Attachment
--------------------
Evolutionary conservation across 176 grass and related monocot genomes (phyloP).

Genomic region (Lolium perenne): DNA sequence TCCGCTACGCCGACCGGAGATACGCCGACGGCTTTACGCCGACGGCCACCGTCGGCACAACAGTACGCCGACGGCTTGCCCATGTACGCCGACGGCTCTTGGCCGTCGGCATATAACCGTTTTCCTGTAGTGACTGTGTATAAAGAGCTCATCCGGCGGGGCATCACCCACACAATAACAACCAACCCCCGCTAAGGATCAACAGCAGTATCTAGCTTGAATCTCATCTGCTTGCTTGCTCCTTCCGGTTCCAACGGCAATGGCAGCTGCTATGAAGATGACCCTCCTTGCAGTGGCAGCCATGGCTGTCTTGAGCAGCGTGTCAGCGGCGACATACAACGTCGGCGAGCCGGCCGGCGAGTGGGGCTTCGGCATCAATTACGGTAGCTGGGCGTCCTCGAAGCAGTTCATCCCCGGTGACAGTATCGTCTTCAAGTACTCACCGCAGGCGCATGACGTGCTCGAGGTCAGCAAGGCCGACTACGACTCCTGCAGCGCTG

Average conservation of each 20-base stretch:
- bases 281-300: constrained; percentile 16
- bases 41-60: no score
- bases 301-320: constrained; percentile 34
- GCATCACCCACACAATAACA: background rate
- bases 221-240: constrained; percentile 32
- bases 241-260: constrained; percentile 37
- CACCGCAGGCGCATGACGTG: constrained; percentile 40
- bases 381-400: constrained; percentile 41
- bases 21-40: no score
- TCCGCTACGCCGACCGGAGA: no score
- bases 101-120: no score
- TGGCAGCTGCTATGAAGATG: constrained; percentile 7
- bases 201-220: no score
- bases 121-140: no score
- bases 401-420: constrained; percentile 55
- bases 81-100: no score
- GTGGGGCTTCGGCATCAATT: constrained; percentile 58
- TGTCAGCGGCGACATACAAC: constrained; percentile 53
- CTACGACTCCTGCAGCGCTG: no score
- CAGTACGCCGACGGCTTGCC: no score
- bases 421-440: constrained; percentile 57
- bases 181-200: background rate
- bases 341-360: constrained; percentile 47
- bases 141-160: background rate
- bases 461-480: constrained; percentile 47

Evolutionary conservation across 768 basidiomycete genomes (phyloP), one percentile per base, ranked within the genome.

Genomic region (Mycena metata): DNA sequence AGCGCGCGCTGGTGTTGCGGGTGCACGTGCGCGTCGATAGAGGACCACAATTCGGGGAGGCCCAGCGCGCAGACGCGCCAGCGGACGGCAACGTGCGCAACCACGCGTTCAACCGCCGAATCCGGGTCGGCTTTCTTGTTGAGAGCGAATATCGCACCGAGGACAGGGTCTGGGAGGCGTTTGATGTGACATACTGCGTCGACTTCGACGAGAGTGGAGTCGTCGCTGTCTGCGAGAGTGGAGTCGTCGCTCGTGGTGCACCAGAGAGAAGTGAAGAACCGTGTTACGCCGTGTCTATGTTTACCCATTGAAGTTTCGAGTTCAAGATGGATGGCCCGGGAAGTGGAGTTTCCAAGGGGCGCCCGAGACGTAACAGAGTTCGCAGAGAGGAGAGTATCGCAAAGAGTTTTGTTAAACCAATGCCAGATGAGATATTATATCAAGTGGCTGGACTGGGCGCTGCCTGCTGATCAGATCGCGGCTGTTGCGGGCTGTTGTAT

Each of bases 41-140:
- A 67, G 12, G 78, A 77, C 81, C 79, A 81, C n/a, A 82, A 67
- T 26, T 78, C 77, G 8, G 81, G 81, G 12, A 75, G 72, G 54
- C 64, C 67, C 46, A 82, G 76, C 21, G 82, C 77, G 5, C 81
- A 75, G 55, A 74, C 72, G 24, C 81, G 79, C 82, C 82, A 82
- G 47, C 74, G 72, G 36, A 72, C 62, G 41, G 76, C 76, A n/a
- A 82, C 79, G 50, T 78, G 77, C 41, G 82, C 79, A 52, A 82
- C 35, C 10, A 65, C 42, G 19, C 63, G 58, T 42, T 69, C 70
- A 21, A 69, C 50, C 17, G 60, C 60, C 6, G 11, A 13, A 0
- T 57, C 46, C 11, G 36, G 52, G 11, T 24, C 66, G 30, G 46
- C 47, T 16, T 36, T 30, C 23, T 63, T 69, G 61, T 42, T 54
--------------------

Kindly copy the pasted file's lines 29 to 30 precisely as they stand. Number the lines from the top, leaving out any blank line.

Evolutionary conservation across 768 basidiomycete genomes (phyloP), one percentile per base, ranked within the genome.

Genomic region (Mycena metata): DNA sequence AGCGCGCGCTGGTGTTGCGGGTGCACGTGCGCGTCGATAGAGGACCACAATTCGGGGAGGCCCAGCGCGCAGACGCGCCAGCGGACGGCAACGTGCGCAACCACGCGTTCAACCGCCGAATCCGGGTCGGCTTTCTTGTTGAGAGCGAATATCGCACCGAGGACAGGGTCTGGGAGGCGTTTGATGTGACATACTGCGTCGACTTCGACGAGAGTGGAGTCGTCGCTGTCTGCGAGAGTGGAGTCGTCGCTCGTGGTGCACCAGAGAGAAGTGAAGAACCGTGTTACGCCGTGTCTATGTTTACCCATTGAAGTTTCGAGTTCAAGATGGATGGCCCGGGAAGTGGAGTTTCCAAGGGGCGCCCGAGACGTAACAGAGTTCGCAGAGAGGAGAGTATCGCAAAGAGTTTTGTTAAACCAATGCCAGATGAGATATTATATCAAGTGGCTGGACTGGGCGCTGCCTGCTGATCAGATCGCGGCTGTTGCGGGCTGTTGTAT